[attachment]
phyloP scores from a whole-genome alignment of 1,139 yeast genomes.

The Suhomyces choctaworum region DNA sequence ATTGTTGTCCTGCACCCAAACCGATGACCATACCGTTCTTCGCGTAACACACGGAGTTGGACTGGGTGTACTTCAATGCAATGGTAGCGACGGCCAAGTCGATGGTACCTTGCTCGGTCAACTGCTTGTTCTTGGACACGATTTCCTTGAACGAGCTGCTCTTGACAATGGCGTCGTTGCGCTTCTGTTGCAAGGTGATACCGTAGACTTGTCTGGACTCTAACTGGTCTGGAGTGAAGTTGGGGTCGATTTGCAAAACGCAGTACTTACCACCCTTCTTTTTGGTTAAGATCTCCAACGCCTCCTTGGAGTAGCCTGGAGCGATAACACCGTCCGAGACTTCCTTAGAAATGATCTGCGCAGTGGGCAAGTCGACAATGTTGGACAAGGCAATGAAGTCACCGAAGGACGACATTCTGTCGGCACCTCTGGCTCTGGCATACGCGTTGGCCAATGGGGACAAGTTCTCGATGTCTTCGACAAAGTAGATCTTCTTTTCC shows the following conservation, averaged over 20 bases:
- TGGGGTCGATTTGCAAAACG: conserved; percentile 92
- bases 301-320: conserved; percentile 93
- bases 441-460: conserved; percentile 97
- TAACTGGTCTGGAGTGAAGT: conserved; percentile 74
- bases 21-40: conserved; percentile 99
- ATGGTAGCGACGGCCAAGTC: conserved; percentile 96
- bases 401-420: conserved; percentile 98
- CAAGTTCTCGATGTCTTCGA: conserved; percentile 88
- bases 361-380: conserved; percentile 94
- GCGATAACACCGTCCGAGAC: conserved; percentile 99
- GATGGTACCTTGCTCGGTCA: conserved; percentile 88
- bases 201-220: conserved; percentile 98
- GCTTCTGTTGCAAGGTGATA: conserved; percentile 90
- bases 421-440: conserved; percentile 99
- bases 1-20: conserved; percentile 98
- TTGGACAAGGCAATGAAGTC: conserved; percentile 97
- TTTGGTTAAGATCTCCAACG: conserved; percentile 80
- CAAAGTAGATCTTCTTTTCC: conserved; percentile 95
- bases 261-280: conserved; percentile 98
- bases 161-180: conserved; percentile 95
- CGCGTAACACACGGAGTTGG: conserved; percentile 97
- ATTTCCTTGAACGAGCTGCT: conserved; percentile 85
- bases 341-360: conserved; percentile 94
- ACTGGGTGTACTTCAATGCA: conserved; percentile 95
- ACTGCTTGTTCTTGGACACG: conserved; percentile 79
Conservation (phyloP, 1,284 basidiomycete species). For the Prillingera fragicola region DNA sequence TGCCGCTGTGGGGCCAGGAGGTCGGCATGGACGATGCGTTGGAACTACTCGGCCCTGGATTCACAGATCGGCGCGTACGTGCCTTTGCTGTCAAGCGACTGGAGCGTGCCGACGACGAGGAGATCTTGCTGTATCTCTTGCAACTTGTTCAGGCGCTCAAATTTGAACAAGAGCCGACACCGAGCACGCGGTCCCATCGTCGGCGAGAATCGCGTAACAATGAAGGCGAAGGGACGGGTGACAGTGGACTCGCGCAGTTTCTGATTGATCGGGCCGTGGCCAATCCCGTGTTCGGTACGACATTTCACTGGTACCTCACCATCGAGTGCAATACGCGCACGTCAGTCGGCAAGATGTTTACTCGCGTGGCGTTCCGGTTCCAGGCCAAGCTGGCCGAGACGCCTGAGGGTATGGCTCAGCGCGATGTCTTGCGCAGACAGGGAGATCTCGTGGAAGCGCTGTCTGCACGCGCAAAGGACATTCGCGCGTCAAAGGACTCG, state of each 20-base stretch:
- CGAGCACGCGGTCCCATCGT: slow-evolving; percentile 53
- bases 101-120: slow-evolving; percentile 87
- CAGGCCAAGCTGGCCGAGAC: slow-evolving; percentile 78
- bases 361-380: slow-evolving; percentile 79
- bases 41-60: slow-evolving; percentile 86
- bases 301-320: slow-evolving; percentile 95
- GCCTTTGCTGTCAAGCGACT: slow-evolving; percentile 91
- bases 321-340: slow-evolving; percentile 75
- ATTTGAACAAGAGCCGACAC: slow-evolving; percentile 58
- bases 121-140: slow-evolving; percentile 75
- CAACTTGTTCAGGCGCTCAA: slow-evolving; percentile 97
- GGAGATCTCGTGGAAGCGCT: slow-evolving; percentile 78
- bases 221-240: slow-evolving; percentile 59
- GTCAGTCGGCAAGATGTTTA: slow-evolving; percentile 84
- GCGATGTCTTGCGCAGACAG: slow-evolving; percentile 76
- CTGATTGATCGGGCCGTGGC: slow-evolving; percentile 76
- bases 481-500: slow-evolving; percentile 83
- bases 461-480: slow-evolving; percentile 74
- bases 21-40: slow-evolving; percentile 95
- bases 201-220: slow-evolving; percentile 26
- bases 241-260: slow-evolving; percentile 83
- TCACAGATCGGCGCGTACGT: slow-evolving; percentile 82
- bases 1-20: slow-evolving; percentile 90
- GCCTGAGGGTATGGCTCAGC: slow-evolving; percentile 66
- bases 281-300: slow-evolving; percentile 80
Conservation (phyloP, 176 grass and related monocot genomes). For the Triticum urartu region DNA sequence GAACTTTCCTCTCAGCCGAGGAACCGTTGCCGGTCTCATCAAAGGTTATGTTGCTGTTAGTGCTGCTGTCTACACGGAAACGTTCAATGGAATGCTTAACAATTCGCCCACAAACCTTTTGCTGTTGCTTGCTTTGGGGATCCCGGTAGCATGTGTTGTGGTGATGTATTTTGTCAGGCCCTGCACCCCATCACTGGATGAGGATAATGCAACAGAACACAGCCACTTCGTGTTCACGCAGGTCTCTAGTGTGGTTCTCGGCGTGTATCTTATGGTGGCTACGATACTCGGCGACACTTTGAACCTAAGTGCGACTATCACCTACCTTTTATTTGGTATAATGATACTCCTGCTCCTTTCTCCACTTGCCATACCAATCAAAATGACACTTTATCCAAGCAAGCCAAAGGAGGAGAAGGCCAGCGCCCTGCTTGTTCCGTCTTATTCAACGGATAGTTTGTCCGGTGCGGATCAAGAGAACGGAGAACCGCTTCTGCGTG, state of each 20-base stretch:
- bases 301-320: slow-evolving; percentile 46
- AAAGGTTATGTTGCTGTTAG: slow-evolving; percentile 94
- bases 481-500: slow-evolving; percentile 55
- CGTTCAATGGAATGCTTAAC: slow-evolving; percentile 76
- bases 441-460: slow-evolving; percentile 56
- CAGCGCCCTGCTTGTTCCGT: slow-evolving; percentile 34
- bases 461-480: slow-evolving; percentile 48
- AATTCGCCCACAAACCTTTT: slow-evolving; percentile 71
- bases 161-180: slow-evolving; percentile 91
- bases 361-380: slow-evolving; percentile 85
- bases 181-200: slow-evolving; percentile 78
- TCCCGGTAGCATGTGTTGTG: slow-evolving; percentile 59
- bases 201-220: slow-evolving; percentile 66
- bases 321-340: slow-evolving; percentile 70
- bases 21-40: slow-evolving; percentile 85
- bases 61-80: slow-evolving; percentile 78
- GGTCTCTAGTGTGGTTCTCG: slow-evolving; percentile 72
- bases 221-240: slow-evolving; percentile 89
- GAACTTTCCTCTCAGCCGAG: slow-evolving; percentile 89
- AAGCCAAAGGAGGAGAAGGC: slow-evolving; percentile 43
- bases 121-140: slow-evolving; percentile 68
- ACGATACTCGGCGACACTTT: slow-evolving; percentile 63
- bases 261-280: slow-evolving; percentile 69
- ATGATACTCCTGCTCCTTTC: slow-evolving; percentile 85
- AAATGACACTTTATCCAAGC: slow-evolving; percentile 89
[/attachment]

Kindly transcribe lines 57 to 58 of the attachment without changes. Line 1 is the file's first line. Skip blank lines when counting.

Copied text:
- bases 481-500: slow-evolving; percentile 55
- CGTTCAATGGAATGCTTAAC: slow-evolving; percentile 76